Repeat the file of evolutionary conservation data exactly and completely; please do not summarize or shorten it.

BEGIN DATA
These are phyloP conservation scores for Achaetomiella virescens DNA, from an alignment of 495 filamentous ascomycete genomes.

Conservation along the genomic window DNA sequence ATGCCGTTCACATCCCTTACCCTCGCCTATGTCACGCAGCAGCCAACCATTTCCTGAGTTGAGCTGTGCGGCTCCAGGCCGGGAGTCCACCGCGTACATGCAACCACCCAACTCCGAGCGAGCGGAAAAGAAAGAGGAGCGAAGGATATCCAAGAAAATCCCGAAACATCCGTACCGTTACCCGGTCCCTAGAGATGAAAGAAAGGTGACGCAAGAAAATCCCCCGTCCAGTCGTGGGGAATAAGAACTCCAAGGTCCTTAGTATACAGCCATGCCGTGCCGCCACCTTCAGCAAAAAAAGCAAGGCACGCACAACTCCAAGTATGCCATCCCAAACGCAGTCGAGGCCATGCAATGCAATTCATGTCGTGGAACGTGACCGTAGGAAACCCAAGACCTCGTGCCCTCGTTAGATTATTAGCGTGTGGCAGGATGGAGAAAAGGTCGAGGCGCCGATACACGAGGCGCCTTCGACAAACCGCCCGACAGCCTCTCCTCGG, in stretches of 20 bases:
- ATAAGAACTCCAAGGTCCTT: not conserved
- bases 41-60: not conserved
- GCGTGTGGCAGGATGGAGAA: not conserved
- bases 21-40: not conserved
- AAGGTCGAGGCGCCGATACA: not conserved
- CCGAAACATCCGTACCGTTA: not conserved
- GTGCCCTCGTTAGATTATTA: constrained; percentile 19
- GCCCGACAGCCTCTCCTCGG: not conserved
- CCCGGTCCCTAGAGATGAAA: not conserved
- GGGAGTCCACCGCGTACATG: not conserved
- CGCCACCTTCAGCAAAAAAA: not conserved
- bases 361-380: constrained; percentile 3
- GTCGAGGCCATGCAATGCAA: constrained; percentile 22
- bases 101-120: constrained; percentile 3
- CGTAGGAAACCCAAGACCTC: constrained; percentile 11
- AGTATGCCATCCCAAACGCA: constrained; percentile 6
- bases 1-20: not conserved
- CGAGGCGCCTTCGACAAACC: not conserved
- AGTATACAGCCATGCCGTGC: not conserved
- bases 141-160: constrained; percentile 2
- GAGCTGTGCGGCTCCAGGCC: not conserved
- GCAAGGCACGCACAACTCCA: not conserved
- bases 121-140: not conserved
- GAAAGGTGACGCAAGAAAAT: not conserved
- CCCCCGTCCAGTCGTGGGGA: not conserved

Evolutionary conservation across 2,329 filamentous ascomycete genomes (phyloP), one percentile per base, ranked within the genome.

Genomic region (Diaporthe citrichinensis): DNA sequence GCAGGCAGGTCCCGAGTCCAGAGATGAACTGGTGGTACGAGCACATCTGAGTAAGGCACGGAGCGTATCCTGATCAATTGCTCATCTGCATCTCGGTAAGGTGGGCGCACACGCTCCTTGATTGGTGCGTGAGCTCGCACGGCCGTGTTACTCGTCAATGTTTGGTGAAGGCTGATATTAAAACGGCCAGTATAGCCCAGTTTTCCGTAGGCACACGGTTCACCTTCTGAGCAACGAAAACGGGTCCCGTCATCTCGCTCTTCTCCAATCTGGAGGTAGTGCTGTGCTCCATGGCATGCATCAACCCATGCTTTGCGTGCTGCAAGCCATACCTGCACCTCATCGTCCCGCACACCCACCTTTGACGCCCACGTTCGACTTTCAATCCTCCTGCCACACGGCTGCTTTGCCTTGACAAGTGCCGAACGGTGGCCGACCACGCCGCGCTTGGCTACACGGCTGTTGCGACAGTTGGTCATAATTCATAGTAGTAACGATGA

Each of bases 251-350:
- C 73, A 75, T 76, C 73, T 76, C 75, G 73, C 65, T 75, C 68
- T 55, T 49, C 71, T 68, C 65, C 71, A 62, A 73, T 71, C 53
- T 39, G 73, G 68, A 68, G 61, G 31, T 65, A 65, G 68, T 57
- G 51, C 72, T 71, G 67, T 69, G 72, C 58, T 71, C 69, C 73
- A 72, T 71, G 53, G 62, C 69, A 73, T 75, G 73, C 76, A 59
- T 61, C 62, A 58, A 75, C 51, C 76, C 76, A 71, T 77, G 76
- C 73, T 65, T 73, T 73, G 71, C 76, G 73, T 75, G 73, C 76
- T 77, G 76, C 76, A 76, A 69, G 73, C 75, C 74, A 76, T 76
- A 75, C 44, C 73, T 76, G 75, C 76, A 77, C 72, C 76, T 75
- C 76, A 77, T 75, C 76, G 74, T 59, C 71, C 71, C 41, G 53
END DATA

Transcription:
These are phyloP conservation scores for Achaetomiella virescens DNA, from an alignment of 495 filamentous ascomycete genomes.

Conservation along the genomic window DNA sequence ATGCCGTTCACATCCCTTACCCTCGCCTATGTCACGCAGCAGCCAACCATTTCCTGAGTTGAGCTGTGCGGCTCCAGGCCGGGAGTCCACCGCGTACATGCAACCACCCAACTCCGAGCGAGCGGAAAAGAAAGAGGAGCGAAGGATATCCAAGAAAATCCCGAAACATCCGTACCGTTACCCGGTCCCTAGAGATGAAAGAAAGGTGACGCAAGAAAATCCCCCGTCCAGTCGTGGGGAATAAGAACTCCAAGGTCCTTAGTATACAGCCATGCCGTGCCGCCACCTTCAGCAAAAAAAGCAAGGCACGCACAACTCCAAGTATGCCATCCCAAACGCAGTCGAGGCCATGCAATGCAATTCATGTCGTGGAACGTGACCGTAGGAAACCCAAGACCTCGTGCCCTCGTTAGATTATTAGCGTGTGGCAGGATGGAGAAAAGGTCGAGGCGCCGATACACGAGGCGCCTTCGACAAACCGCCCGACAGCCTCTCCTCGG, in stretches of 20 bases:
- ATAAGAACTCCAAGGTCCTT: not conserved
- bases 41-60: not conserved
- GCGTGTGGCAGGATGGAGAA: not conserved
- bases 21-40: not conserved
- AAGGTCGAGGCGCCGATACA: not conserved
- CCGAAACATCCGTACCGTTA: not conserved
- GTGCCCTCGTTAGATTATTA: constrained; percentile 19
- GCCCGACAGCCTCTCCTCGG: not conserved
- CCCGGTCCCTAGAGATGAAA: not conserved
- GGGAGTCCACCGCGTACATG: not conserved
- CGCCACCTTCAGCAAAAAAA: not conserved
- bases 361-380: constrained; percentile 3
- GTCGAGGCCATGCAATGCAA: constrained; percentile 22
- bases 101-120: constrained; percentile 3
- CGTAGGAAACCCAAGACCTC: constrained; percentile 11
- AGTATGCCATCCCAAACGCA: constrained; percentile 6
- bases 1-20: not conserved
- CGAGGCGCCTTCGACAAACC: not conserved
- AGTATACAGCCATGCCGTGC: not conserved
- bases 141-160: constrained; percentile 2
- GAGCTGTGCGGCTCCAGGCC: not conserved
- GCAAGGCACGCACAACTCCA: not conserved
- bases 121-140: not conserved
- GAAAGGTGACGCAAGAAAAT: not conserved
- CCCCCGTCCAGTCGTGGGGA: not conserved

Evolutionary conservation across 2,329 filamentous ascomycete genomes (phyloP), one percentile per base, ranked within the genome.

Genomic region (Diaporthe citrichinensis): DNA sequence GCAGGCAGGTCCCGAGTCCAGAGATGAACTGGTGGTACGAGCACATCTGAGTAAGGCACGGAGCGTATCCTGATCAATTGCTCATCTGCATCTCGGTAAGGTGGGCGCACACGCTCCTTGATTGGTGCGTGAGCTCGCACGGCCGTGTTACTCGTCAATGTTTGGTGAAGGCTGATATTAAAACGGCCAGTATAGCCCAGTTTTCCGTAGGCACACGGTTCACCTTCTGAGCAACGAAAACGGGTCCCGTCATCTCGCTCTTCTCCAATCTGGAGGTAGTGCTGTGCTCCATGGCATGCATCAACCCATGCTTTGCGTGCTGCAAGCCATACCTGCACCTCATCGTCCCGCACACCCACCTTTGACGCCCACGTTCGACTTTCAATCCTCCTGCCACACGGCTGCTTTGCCTTGACAAGTGCCGAACGGTGGCCGACCACGCCGCGCTTGGCTACACGGCTGTTGCGACAGTTGGTCATAATTCATAGTAGTAACGATGA

Each of bases 251-350:
- C 73, A 75, T 76, C 73, T 76, C 75, G 73, C 65, T 75, C 68
- T 55, T 49, C 71, T 68, C 65, C 71, A 62, A 73, T 71, C 53
- T 39, G 73, G 68, A 68, G 61, G 31, T 65, A 65, G 68, T 57
- G 51, C 72, T 71, G 67, T 69, G 72, C 58, T 71, C 69, C 73
- A 72, T 71, G 53, G 62, C 69, A 73, T 75, G 73, C 76, A 59
- T 61, C 62, A 58, A 75, C 51, C 76, C 76, A 71, T 77, G 76
- C 73, T 65, T 73, T 73, G 71, C 76, G 73, T 75, G 73, C 76
- T 77, G 76, C 76, A 76, A 69, G 73, C 75, C 74, A 76, T 76
- A 75, C 44, C 73, T 76, G 75, C 76, A 77, C 72, C 76, T 75
- C 76, A 77, T 75, C 76, G 74, T 59, C 71, C 71, C 41, G 53